The Prince of Darkness:
50 Years Reporting in Washington

by Robert Novak.
Crown Forum (New York)
662 pp., $29.95 cloth, 2007

If Hollywood is home to “kiss and tell” memoirs, should Washington be the source of the “kiss up and tell” variety? Not if you’re the self-acknowledged, if not self-proclaimed “prince of darkness” of our capital city. Over the course of a half-century of plying his trade, whether as a University of Illinois student journalist or as a young reporter in Omaha and Indianapolis or as a longstanding Washington columnist/institution, Robert Novak has never been known to grovel before anyone. Take a poke? Maybe. Unleash a scowl? Certainly. Grovel? Never. If anything, when it comes to dealing with the powerful, Novak’s trademark approach might better be labeled anti-groveling.

By his own estimation, Novakian-style journalism has been very, very good to Robert Novak. In fact, by his own admission, it is the only trade at which he could have made the kind of living that he has made. Perhaps that’s because the print business provided Novak with an entrée to a somewhat related enterprise, an enterprise that encourages grovelers to grovel and enables anti-grovelers to, well, to make the kind of money that assures against surrendering to any temptation to grovel.

Let’s be honest here, a good chunk of the hefty Novak income has come courtesy of television. How hefty? Memoirist Novak is not shy about naming numbers or at least digits. He also takes frequent pains to translate past dollars into their current inflated equivalent, whether money is flowing into or out of the Novak household. Perhaps this is no more than a curious habit of a reporter-turned-autobiographer. More likely it’s confirmation that Novak actually is the congenital pessimist that he claims to be.

In any case, the “prince of darkness” role came naturally to Novak, the DH (designated hitman) of Crossfire, Capital Gang, and Meet the Press, among others. It’s a role that’s been both lucrative and long-standing for a born pessimist, whose half-century of near-daily contact with politicians has made him into a confirmed cynic as well. It’s also a role that he has played very well, perhaps because it has never really been a role at all. He is who he is, whether he’s on the tube or on the prowl.

It’s been a great schtick. He’s had a good run. And now it’s time to tell his story. It’s a story without much by way of regrets, save for an unfulfilled desire to be a sportswriter, followed by sneaking thoughts that playing point guard for the Washington Wizards or his treasured Maryland Terpswould have been more fun, if less profitable.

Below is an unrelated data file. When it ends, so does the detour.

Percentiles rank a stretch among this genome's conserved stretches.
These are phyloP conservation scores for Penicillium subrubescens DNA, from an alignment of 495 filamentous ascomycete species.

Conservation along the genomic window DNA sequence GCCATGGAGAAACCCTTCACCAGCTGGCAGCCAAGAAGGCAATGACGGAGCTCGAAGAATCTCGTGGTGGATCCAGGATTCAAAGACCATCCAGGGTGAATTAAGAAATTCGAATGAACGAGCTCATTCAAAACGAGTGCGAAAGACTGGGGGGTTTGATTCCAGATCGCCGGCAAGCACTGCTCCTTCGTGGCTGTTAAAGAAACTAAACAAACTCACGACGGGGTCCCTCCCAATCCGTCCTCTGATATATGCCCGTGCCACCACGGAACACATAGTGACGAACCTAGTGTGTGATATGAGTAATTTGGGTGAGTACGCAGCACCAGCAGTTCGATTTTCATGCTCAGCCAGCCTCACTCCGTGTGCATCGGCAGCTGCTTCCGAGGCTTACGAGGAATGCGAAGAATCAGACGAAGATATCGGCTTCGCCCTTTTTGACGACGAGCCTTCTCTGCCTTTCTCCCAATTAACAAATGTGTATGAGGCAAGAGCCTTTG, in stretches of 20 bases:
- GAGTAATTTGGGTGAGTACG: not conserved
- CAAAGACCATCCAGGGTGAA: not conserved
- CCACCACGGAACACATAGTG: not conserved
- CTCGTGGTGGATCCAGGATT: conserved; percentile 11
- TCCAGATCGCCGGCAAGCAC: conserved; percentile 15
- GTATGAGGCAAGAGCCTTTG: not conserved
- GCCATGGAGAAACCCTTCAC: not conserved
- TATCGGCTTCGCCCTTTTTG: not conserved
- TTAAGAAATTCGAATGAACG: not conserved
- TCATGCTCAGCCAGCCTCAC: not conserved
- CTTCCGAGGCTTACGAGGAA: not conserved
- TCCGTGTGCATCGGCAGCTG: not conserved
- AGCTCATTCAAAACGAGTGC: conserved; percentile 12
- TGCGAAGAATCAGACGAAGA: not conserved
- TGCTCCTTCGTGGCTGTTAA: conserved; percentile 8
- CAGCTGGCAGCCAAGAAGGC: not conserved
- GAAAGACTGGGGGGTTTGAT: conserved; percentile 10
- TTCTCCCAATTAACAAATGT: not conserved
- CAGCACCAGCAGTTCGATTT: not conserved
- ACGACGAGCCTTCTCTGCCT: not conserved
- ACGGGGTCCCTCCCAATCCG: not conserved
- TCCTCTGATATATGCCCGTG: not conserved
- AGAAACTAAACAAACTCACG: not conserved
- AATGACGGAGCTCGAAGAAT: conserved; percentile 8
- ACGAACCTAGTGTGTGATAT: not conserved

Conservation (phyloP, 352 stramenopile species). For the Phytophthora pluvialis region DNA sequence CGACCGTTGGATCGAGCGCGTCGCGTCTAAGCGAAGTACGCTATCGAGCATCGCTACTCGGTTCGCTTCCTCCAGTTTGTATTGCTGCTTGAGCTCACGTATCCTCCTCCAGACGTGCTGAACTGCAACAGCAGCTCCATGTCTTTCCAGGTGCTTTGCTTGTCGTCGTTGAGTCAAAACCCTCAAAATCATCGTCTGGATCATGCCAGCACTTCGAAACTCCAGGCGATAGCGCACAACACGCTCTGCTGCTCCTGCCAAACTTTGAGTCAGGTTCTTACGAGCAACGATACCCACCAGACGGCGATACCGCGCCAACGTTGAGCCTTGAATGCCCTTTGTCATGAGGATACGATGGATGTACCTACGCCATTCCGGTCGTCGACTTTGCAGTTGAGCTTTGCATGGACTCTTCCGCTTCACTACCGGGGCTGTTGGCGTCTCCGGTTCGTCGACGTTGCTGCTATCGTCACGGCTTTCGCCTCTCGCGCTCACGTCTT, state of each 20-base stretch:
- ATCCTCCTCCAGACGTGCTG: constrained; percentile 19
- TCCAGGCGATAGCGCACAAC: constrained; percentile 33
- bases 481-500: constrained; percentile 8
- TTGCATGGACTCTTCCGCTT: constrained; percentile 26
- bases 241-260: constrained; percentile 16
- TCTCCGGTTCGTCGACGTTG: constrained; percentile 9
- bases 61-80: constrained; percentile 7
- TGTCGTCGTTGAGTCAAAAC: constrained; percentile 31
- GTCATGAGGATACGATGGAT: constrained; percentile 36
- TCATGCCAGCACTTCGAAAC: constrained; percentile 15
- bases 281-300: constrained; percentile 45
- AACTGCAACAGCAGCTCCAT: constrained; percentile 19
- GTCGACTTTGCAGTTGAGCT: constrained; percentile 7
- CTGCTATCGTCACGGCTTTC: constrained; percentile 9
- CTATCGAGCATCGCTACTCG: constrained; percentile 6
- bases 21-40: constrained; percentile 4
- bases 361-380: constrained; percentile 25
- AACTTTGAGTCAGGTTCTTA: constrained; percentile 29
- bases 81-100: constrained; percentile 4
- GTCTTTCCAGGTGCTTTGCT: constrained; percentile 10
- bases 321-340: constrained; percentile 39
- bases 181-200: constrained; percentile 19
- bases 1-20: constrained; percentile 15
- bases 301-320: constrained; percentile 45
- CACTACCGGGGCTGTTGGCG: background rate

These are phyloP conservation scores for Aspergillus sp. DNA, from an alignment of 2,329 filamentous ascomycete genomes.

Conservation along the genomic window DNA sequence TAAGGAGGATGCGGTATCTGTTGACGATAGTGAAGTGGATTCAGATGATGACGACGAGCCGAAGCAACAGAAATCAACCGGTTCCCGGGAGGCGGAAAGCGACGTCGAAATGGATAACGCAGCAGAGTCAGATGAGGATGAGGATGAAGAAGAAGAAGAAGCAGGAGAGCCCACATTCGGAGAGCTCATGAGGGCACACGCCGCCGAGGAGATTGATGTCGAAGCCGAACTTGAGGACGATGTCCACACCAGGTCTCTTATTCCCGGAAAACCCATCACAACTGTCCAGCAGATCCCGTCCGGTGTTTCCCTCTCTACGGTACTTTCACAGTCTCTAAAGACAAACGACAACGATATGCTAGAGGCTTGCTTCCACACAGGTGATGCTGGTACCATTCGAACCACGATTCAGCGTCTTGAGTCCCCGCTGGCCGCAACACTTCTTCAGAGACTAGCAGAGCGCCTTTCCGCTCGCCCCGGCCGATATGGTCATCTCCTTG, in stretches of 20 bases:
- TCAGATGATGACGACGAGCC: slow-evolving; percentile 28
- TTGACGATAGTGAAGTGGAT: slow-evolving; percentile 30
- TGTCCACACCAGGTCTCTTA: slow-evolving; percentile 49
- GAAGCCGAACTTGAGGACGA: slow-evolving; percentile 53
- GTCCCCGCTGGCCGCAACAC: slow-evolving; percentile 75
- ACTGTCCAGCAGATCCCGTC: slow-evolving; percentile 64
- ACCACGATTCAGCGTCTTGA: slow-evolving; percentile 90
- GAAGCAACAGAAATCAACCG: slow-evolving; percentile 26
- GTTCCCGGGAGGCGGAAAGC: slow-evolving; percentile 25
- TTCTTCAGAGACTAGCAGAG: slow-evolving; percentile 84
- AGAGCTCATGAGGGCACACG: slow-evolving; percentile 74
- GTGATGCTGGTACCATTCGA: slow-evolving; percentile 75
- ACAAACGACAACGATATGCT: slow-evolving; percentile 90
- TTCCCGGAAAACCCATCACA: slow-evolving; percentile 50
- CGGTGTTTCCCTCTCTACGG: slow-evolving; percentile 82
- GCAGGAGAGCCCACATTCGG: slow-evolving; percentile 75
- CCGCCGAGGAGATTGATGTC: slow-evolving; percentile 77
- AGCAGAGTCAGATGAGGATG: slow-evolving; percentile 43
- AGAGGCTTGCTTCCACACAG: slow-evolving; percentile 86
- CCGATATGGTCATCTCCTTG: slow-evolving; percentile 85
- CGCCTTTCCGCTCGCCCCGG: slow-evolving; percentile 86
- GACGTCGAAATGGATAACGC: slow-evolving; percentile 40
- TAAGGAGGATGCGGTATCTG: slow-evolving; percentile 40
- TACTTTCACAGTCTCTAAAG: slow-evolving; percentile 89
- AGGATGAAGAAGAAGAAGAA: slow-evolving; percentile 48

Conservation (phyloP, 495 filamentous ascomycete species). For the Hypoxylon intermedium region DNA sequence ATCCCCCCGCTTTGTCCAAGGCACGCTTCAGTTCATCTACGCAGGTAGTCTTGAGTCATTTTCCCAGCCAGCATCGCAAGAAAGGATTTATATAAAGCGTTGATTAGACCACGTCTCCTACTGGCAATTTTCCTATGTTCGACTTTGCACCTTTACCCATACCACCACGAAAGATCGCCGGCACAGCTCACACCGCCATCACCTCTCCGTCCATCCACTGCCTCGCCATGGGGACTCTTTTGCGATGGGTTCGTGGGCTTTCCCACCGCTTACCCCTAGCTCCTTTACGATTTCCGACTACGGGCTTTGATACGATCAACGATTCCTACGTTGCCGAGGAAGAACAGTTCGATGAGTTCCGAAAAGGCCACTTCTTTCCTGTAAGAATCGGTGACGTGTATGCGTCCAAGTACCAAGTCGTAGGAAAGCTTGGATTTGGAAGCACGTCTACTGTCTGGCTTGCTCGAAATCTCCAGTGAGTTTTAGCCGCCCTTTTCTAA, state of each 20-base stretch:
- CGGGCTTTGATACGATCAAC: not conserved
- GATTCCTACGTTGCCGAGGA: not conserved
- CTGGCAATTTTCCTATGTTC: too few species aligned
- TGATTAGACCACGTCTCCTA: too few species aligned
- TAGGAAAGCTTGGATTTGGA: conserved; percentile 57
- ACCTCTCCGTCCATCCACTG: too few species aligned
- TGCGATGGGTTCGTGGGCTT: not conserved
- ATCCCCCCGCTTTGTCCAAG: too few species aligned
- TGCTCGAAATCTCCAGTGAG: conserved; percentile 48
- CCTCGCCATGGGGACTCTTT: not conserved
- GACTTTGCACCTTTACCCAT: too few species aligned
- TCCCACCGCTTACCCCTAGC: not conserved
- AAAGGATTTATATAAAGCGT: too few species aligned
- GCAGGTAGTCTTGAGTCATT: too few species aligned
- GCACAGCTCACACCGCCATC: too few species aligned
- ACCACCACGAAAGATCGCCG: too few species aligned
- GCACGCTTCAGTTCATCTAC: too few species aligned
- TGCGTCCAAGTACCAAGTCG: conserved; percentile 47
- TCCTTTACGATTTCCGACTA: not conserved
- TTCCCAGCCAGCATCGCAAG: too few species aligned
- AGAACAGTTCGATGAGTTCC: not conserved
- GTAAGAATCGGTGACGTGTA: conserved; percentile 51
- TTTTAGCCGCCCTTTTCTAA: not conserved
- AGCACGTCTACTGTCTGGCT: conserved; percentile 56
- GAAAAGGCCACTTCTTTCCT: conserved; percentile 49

Whether he’s assessing his own talents (or limits) or the talents (and limits) of those who would govern us, Novak has invariably displayed a sound instinct for facing reality. Burdened by height and speed deficiencies, consumed by a fascination for politics, and sustained by a penchant for independence, Novak long ago decided he’d better settle for distributing nuggets, not basketballs. Besides, he’s long had a more than sneaking suspicion that he hasn’t exactly “been easy to like.”

Not that Novak has been without partners. In fact, for many decades he had two of them at the same time. Now a near octogenarian, Novak’s second marriage is well into its fifth decade and going strong. The first marriage was brief and a mistake, and that’s that. And if there have been affairs along the way, they seem to have involved money and time devoted to three Bs, as in basketball games, bartenders, and bookies. “Kiss and tell” stuff? Hardly.

“Kiss up and tell” doesn’t really do it either. Presumably Novak has employed the first tactic on occasion—and off-camera. Who knows, he may even have succeeded now and again. It’s just that he didn’t tell then, and he won’t tell now. In any case, Novak being Novak, any target of his manufactured charms would have instantly seen through this act, and no doubt a pretty bad act it must be. Besides, Novak has made a career of exposing Washington types, whether politicians or their flacks, bureaucrats or lobbyists, all of whom do for a living what he hasn’t had to do for his.

Here’s where Novak’s second partner comes into play. That, of course, would be Rowland Evans. This match had all of the makings of the ultimate odd couple. Evans was eastern establishment and blueblood to the core; Novak was midwestern, working class, and Jewish. A nonpracticing Jew for many years, Novak converted to Catholicism a decade ago, a lateral move at best, if the name of this game is ingratiating oneself with Washingtonian types. It wasn’t—and isn’t.

The instigator of this match was actually Evans, who was both the more established and the senior of the two. The result was a match made somewhere short of heaven, as in something on the order of Felix Unger and Oscar Madison. But Evans and Novak did complement one another. Does that mean that Evans was the DG (as in designated groveler)? Novak won’t tell, but Evans’s style, sources, and circles clearly differed from his. One more difference added significantly to their complementary relationship, a difference that was virtually non-existent when their partnership began, but one which widened considerably during their years together. When the Evans and Novak byline was born in 1963, each man was a moderate to liberal Republican. The catch-all term would simply be Eisenhower (but certainly not Goldwater) Republicans. Rowland (“Rowly”) Evans remained essentially that for the whole of his columnist’s life. Robert Novak did not. Therein lay a tale, not to mention the storyline for this memoir.